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Group raises awareness of prescription pill-popping

Hope Holmberg, Campus Editor

Students who are generous about sharing their belongings with friends should certainly think twice before sharing something that could land them in jail.

Sharing prescribed drugs with friends is illegal and can result in severe consequences.

Sgt. John Jones of the Oxford Police Department (OPD) said many students do not realize illegal possession of just one pill of Adderall is a felony of the fifth degree and can involve jail time.

Jones said the legal consequences for illegally possessing one pill of Adderall are actually more severe than the legal consequences for possessing an ounce of marijuana.

According to Jones, the drugs the OPD have found individuals illegally possessing include Adderall, Ritalin, Vicodin and OxyContin. He said that Xanex and Concerta are also abused.

"Adderall, for the students, is the big one they tend to abuse," Jones said.

Jones said after an officer finds prescription drugs on a student, they ask them whether or not they can provide a prescription for the drugs and in many cases, they cannot.

"When people think of drug abuse, they think of illegal narcotics and they don't realize that things in their own medicine cabinet are drugs that can lead to health problems if taken illegally," Jones said.

Jones said people with addictive personalities can get addicted to prescription drugs.

"It's tough because you get people that are just addicts and they have an injury and are prescribed drugs but then the person becomes addicted to prescriptions drugs."

Jones said raising awareness about the effects of these drugs on campus in important.

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"They are legal so they are out there and can easily be diverted from their intended use," Jones said.

One organization that will be raising awareness about this issue is a new organization called NuRhoPsi. In January, the national organization of NuRhoPsi, which was founded in 2006, officially recognized Miami's chapter.

Chris Beeman, graduate student in the department of psychology, is vice president of the Miami chapter.

He said they have filled out all the paperwork and are waiting for Associated Student Government (ASG) to recognize them.

"Our main goals are to reach out to local schools in the community to increase awareness about neuroscience and how drugs effect the brain and to bring in outside sources of information to students from the field of neuroscience," Beeman said. "Outreach has always been one of my big ideals in my careers."

Beeman said one of the issues the club will focus on is how unsafe the use of prescription drugs can be.

"They can change or affect the anatomy of the brain," Beeman said. "They are prescription drugs for a reason."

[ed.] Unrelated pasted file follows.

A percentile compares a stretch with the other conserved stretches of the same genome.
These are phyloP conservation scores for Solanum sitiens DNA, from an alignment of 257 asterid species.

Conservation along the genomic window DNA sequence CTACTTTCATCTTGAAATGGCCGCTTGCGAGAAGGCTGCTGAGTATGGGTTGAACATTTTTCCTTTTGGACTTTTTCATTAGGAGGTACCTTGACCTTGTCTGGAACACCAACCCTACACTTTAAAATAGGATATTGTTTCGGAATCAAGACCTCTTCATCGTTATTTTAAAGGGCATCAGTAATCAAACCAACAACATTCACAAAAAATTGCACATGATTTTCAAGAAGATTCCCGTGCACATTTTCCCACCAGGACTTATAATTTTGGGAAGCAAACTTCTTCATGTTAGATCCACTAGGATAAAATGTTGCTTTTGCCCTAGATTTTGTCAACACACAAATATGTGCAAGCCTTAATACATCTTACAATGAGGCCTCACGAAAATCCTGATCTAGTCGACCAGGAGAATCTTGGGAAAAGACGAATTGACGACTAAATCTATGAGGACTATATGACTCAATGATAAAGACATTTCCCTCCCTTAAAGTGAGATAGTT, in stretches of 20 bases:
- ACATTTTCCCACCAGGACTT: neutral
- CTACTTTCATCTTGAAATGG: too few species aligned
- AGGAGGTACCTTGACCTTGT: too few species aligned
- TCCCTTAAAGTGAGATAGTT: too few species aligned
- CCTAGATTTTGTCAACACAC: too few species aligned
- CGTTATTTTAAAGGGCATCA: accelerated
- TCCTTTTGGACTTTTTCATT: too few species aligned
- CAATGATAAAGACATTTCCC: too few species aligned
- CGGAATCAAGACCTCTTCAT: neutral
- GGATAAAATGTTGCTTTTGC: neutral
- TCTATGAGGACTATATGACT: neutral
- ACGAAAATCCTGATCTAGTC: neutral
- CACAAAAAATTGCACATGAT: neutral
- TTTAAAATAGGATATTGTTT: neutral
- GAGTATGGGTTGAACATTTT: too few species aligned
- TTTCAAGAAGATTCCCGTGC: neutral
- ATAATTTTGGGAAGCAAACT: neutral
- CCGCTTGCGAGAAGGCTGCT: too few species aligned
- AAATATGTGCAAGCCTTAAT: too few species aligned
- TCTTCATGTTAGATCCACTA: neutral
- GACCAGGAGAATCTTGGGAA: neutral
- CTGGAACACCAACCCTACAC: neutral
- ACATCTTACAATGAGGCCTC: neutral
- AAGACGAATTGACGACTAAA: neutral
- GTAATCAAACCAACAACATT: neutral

Beeman said some ways they hope to raise awareness about this are through promotional materials around campus, forums and speakers who will talk about these types of drugs and their effects.

Zoe Hesp, a zoology and French major with a neuroscience minor, is the secretary of the Miami chapter.

"It should be addressed because people realize that even minor abuse of prescription drugs will have a permanent effect on brain wiring," Hesp said of prescription drug abuse.

Hesp said uptown Oxford would be a good place to educate people.

One resource that is currently educating students about this issue uptown is the mobile health unit, which is open uptown on Thursday, Friday and Saturdays nights.

Peer Educator Megan Becker, a senior dietetics major, said the mobile health unit has a pamphlet available about prescription drug abuse.

"There is a perception that it's not as risky as using other drugs," said Leslie Haxby McNeill, coordinator of substance abuse prevention and peer education in the Office of Health Education.

McNeill said the Office of Health Education has put together a series of informative posters about illegally using stimulant drugs.

At the request of the residence halls, two peer educators will come in and educate students in the residence halls about this matter.

"Generation RX" is the title of this campaign, according to McNeill.

Haxby McNeil said a panel of legal council, doctors, a psychologist and representatives from ASG will provide both forum for discussion and information about the illegal use of stimulant drugs at 7 p.m. Wednesday, April 21 in 322 McGuffey Hall.

She said during this public forum the panel will speak about the effects of illegally using the stimulants as well as both the legal and ethical issues surrounding it.

In 1962, The Miami Student reported on a three-part lecture series titled "This Nuclear Age." The lecture covered topics such as protection needed in case of nuclear warfare, damages expected from various attacks and the effectiveness of the United State's defense program. The lecture was given in the midst of the Cold War.